The Epistle of Hebrews has a rather shady past – no one knows who wrote it. It was originally written in Greek, using the Septuagint as the basis for nearly all of the Old Testament quotations. The readers were most likely Alexandrian Jews, or at the very least familiar with the thoughts of the Jewish community there. Some have postulated that it was Apollos, others Barnabas while others, and the thought is still prevalent today, that the Apostle Paul wrote it. While all those may be likely, Apostolic authorship is assured as it has existed within the Church since the very first generation.
Some modern ‘theologians’ believe that the book of Hebrews are only for the Jews, but that is a great mistake, as the same could be said about the books of Timothy and Titus. Just because they are addresses to a specific group of people, or person, does in no way dismiss the fact that they are for the entire Church. Luther, at one time, had sought to regulated it to a New Testament apocrypha, most likely because he could not move beyond the issues of apostasy that is raised by the Epistle.
Granted, the Epistle covers more ground than just the issue of apostasy. In the opening salvo, we have the very notion that the Son emanates from the Father and that the Son is higher than the angels. The writer then moves to the explanation of Old Testament themes by the New Testament. It often takes the form of early homily material, or perhaps even a midrash. The writer states an Old Testament passage and then attempts to explain it under the new covenant.
The situation of the readers is clearly seen – they are on the verge of shrinking back, of retreating to Judaism after having tasted of Christ. (Hebrews 6) This letter serves as a personal warning to them, and indeed to all that come to Christ in Truth, and later reject Him for another religion or perhaps even a false Christianity. I am posting this first chapter; in the next few weeks, I will post the complete book, examining the details of the reality of apostasy in the Church. It is a doctrine that is hated and disbelieved, however, it is still a doctrine. I hope that those that read it will join in the discussion. It will be the main goal of posting this book to discuss the doctrine of apostasy, or the lack thereof. I truly value each measure of input that I receive.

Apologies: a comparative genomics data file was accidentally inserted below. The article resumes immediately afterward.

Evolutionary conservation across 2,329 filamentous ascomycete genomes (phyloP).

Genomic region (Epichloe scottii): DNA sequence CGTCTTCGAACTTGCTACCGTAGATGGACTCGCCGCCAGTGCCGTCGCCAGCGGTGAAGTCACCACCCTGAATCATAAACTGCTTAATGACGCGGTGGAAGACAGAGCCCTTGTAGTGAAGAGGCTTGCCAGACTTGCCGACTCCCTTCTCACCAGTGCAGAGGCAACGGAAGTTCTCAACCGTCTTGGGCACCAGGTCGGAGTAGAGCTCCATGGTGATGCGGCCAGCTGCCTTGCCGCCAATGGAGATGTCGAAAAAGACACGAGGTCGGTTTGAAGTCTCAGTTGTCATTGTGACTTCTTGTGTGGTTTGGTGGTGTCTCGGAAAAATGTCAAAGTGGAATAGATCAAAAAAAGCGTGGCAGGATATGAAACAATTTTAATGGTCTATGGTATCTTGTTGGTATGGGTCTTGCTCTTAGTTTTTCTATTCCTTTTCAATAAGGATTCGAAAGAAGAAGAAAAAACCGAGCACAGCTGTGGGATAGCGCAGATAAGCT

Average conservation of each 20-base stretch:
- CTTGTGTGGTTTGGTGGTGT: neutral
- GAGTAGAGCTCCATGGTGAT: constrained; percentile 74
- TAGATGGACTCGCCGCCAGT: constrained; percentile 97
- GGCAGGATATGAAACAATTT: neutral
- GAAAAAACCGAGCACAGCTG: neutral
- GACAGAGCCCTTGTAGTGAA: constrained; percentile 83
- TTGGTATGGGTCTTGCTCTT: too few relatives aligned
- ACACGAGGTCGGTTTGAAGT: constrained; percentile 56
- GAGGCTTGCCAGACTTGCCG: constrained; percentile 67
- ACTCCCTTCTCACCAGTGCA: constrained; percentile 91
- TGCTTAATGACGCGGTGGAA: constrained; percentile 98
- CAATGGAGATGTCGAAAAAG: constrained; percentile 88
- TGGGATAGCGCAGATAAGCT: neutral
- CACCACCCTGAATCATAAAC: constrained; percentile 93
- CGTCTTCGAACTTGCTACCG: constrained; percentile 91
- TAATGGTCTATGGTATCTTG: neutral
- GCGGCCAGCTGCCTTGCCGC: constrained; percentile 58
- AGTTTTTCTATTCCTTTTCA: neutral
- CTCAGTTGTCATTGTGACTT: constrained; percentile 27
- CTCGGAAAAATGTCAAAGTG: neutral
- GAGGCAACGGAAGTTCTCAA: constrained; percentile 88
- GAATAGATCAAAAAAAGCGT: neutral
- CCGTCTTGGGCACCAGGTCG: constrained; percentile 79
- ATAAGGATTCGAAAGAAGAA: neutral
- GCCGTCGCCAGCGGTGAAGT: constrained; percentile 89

It is my position that the doctrine of eternal security is false, and that apostasy is an ability of the believer by exercising his or her free will to reject Christ.
This is my personal translation, and it is still crude. Please let me know what you think as we progress.
Heb 1:1-14 from the Commentary in Translation Version
(1) God, who in stages and various ways of old spoke unto the fathers in the prophets,
(2) Has in the end of those days spoken to us in his son, whom he has appointed the inheritor of all things, through whom he also made the ages
(3) Who, being the emanation from the glory of God, and the precise mirror of his substance and maintaining all things by his all-powerful utterance—through himself he has achieved purification of our sins, assumed his seat on the right hand of the Majesty on high,
(4) Having become so much better than the angels, as he has inherited a more excellent name than they.
(5) For to which individual angel has he ever said: You are my son, today I have begotten you? And again: I will be to him a father and he will be to me a son?
(6) Again, when he brings in the firstborn into the inhabited earth, he says: and let all the angels of God prostrate themselves in worship before him.
(7) And indeed, to the angels he says: who is making his angels winds and his ministers a flame of fire.
(8) But unto the son he says: Your throne, O God, is age to age and a scepter of justness is the scepter of your kingdom.
(9) You have loved righteousness and hated iniquity; for this reason your God has anointed you with the oil of gladness above your companions.
(10) And you, LORD, in the beginning laid the foundation of the earth, and the heavens are the works of your hands,
(11) They will perish, but you remain always, they will grow old like a garment
(12) Like a mantle, you will roll them up and then will be changed, but—you are the same; your years will not fail.
(13) Unto which of the angels did he ever say: sit at my right hand, until I make your enemies as your footstool?
(14) They are spirits in divine service, sent forth to render service for the sake of the ones about to inherit salvation—are they not?